Washington Post editor Jackson Diehl wrote yesterday on the disappointing trend of U.S. universities opening satellite campuses abroad only to leave students on those campuses subject to the restrictions on expression enforced in their host countries—a problem we’ve written about before. While “unfree countries [are] spending billions of dollars to buy U.S. teaching [and] U.S. prestige,” Diehl explains, U.S. academic freedom has already been a casualty at satellite campuses like Yale-National University of Singapore (Yale-NUS) and New York University-Abu Dhabi (NYUAD).
In his article, Diehl notes the clear disconnect between what American universities operating campuses abroad promise and what they deliver:
Is it possible to accept lucrative subsidies from dictatorships, operate campuses on their territory and still preserve the values that make American universities great, including academic freedom? The schools all say yes, pointing to pieces of paper — some of them undisclosed — that they have signed with their host governments. The real answer is: of course not.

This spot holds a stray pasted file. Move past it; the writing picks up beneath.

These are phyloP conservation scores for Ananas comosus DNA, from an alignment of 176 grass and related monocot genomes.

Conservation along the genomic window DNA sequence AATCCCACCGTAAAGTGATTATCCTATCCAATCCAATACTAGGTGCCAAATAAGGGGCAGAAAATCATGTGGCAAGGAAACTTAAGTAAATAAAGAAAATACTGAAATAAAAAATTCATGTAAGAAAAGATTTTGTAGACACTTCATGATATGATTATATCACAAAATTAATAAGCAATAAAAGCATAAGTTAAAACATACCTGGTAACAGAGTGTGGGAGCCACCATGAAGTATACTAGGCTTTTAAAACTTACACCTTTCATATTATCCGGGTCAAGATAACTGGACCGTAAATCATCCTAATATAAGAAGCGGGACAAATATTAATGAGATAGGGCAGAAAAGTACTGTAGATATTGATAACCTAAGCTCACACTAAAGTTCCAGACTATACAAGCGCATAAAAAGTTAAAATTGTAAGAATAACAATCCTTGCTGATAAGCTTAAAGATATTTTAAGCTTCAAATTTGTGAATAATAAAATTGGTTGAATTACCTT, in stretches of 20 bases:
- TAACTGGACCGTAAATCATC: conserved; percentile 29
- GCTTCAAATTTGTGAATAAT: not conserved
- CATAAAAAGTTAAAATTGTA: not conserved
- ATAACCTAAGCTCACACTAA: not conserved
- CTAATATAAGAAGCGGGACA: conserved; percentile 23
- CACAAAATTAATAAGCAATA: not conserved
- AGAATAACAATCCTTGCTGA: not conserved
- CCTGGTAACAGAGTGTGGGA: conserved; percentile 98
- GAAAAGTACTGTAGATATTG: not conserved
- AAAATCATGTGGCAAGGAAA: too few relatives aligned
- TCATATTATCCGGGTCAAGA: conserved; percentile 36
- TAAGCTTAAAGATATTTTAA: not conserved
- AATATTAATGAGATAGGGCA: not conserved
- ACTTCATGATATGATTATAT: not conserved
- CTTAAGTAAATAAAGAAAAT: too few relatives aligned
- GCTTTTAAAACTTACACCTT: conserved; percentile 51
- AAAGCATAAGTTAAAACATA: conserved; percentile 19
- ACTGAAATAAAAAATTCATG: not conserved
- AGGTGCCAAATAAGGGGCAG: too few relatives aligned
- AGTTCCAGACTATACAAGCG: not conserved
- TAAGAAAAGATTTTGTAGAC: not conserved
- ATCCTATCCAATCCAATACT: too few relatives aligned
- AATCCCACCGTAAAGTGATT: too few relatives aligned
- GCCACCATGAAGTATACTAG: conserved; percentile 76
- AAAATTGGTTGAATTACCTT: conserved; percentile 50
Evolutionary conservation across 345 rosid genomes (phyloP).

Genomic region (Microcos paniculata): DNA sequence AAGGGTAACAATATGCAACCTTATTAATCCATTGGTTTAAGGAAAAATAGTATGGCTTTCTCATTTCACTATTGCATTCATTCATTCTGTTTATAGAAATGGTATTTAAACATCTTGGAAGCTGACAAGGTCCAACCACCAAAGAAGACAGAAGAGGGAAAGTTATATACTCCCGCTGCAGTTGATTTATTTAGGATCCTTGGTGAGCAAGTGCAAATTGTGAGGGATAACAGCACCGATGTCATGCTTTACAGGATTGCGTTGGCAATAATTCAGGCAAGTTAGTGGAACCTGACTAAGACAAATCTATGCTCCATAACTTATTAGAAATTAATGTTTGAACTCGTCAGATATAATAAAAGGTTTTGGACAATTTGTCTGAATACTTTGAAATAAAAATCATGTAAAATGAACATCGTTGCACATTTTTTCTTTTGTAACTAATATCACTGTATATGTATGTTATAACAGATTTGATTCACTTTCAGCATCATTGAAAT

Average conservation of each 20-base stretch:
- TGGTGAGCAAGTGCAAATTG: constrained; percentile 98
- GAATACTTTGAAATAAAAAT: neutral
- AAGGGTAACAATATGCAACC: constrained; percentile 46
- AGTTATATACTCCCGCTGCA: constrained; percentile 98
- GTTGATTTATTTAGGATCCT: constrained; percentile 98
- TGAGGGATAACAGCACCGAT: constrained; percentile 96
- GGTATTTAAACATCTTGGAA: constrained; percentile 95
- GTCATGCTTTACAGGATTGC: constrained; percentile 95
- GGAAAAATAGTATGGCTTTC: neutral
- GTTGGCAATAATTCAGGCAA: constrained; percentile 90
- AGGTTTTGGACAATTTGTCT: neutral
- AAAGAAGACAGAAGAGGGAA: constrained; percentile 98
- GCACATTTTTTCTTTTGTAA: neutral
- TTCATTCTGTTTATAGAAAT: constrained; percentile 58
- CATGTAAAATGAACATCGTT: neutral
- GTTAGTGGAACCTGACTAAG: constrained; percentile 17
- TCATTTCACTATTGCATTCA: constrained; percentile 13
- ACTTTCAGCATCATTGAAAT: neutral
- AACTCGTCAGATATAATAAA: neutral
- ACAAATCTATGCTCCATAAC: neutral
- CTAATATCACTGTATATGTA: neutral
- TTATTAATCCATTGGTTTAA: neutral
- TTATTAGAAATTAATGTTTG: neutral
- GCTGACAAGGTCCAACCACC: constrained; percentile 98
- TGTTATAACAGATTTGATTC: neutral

At Yale-NUS, for example:
[The] governing board adopted a policy of preventing students from creating campus branches of Singaporean political parties, engaging in partisan political campaigning, or “promoting religious strife.” It also said students will be bound by Singapore’s laws, which restrict speech and ban sodomy.
In effect, as professors Seyla Benhabib and Christopher Miller argued in the Yale Daily News, “an institution bearing Yale’s name — headed by professors and staff taken from Yale-New Haven — is in the business of restricting the rights of students.”
Diehl relays similar problems at NYUAD:
[A] reporter for the Chronicle of Higher Education visited Abu Dhabi and reported that professors “use caution in broaching topics such as AIDS and prostitution; the status of migrant laborers; Israel and the Holocaust; and domestic politics and corruption. Any critical discussion of the Emirates’ ruling families is an obvious no-go zone.”
Ultimately, Diehl concludes, the less-lucrative option of open online courses might be a way to give students around the globe access to U.S. universities without sacrificing personal freedoms.
Check out the rest of Diehl’s article in The Washington Post.
We're joined by First Amendment attorney Marc Randazza and British journalist Brendan O'Neill to discuss the state of free speech in the United States and Europe. Randazza is a First Amendment attorney and the managing partner at Randazza...